CECL Preparation: Do This, Not That
**The FASB issued the final CECL standard on June 16, 2016. For up-to-date information and resources, access the updated CECL Prep Kit.
Understandably, financial institutions of all sizes have numerous questions about how they will implement the FASB’s proposed current expected credit loss model, or CECL, once the standard is finalized. At the 2015 Risk Management Summit, a panel of banking industry experts provided tips for bank and credit union professionals to put their institutions in a better position for transitioning from the incurred-loss model when the time comes. At the same time, experts also cautioned against certain actions that might be premature and trigger scrutiny by regulators or auditors.
Below are summaries of some of the “Do this, not that” recommendations from the panel, which featured Graham Dyer, senior manager of Grant Thornton’s National Professional Standards Group; Todd Sprang, principal in CliftonLarsonAllen’s financial institution’s group; Ben Hoffman, director in KPMG’s Financial Risk Management practice; and Tim McPeak, executive risk management consultant at Abrigo.
Capture data. Dyer said that the top advice for financial institutions to prepare for CECL is to begin gathering loan-level data on historical losses in their portfolios. Very few institutions already have the granular data on historical losses that will be needed, he and others said. Sprang said institutions that begin gathering data today could benefit from what he hopes will be a lengthy implementation period – perhaps as long as five years. “If you started gathering some data today on current losses and tracked information on those losses, it would give you five-six years’ worth of data going forth,” he noted.
Focus on internal controls. Banks that are public or have assets topping $1 billion, in particular, should be focusing on internal controls that will be needed in the transition. “Bringing the rigor of a model validation process — even if that’s not a full-on regulatory requirement — may become important from an internal control perspective for a forward-looking model like this, so that’s probably something to start thinking about,” said Dyer. “How will we validate this?” Also important for providing evidence of internal controls will be showing that the data feeding into the model is complete and accurate, as well as reviewing the output of the model to make sure it is functioning consistently with the standards. “Someone has to verify it’s working,” Hoffman said.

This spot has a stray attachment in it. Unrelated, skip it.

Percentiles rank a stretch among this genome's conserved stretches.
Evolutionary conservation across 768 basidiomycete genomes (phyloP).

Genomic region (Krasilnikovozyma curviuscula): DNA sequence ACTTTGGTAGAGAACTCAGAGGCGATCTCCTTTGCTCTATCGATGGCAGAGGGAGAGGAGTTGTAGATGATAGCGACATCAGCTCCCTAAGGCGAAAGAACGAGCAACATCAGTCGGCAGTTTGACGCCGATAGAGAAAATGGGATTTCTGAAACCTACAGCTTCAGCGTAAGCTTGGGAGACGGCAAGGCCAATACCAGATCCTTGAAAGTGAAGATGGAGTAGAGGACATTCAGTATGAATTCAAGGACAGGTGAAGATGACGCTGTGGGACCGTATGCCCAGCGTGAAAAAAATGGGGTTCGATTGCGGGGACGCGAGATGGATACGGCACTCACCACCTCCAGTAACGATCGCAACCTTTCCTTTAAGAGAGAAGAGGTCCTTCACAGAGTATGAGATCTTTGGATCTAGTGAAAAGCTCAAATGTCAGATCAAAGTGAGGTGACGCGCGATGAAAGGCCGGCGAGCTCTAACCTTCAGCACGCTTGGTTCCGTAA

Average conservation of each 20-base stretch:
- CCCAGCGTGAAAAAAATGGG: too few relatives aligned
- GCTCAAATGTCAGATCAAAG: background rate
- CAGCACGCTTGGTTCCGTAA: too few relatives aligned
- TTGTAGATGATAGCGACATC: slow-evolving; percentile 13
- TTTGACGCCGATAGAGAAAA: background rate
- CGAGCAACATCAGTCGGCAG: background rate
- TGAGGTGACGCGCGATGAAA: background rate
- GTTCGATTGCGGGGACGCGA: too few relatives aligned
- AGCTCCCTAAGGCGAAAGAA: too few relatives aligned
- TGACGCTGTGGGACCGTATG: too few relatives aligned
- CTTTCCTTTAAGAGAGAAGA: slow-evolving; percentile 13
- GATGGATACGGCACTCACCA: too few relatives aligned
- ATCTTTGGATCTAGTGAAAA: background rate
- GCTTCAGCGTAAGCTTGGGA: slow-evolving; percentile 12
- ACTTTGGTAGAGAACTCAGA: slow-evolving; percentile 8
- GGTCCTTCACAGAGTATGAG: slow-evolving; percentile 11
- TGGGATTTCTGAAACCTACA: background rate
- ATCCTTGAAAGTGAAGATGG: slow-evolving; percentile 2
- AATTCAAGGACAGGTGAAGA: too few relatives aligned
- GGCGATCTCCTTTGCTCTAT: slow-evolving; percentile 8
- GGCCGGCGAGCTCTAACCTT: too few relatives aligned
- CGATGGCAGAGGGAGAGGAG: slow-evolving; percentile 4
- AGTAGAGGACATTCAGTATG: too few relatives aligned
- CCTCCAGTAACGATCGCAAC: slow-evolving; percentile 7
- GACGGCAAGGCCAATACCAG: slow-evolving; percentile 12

Develop cross-functional teams. Make sure staff with credit knowledge and staff with accounting knowledge are involved early on in the process of implementing the expected loss model. “The point is, don’t say you can or can’t do something until you ask the person who has to do it,” Dyer said. Developing cross-functional teams for CECL implementation may also help to ensure that assumptions and inputs that go into developing the allowance aren’t in conflict with those that go into conducting stress tests.
Look for reasonable, supportable forecasts. Given the nature of the expected credit loss model, chances are that estimates for factors that correlate to losses in loan segments will change or sometimes be incorrect, panel members said. The key will be using consistent, external forecast sources and, if internal forecasts used deviate from external forecasts, it will be important to support why that internal forecast makes the most sense.
In addition to recommending financial institutions “do this” in certain areas, panelists cautioned institutions about the following:
Don’t expect a watered-down CECL standard by the time it is implemented. Panelists said they see no evidence that a less arduous application of CECL will be adopted, even for smaller institutions. “What the regulators stress is that they need everyone playing by the same set of rules so that when they look at capital standards they have one set of rules that apply to everyone,” Sprang said. He and other panelists said, however, there could be some variation in how regulators enforce the standards, in how they require institutions to accomplish the standards, or in how long they give institutions to implement the standards.
Don’t adjust ALLL levels early. Several panelists said banks and credit unions shouldn’t inflate the ALLL in anticipation of CECL implementation – even if they’re hearing examiners suggest doing so. Nor should they release reserves in anticipation that future reserve requirements will be higher. “The message from the top is you are under the incurred model and will remain there until later,” Sprang said.
Don’t change your current ALLL methodology to be more CECL-esque. McPeak said some institutions feel pressure to “almost jump the gun from a model standpoint,” so that they can be more ready for the transition. That’s equally as dangerous as avoiding negative provisions now in anticipation of higher allowances under the new model, he said. “That said, if you’re enhancing your model to be more granular with loan level data and you’re still GAAP compliant today, that’s great,” McPeak said.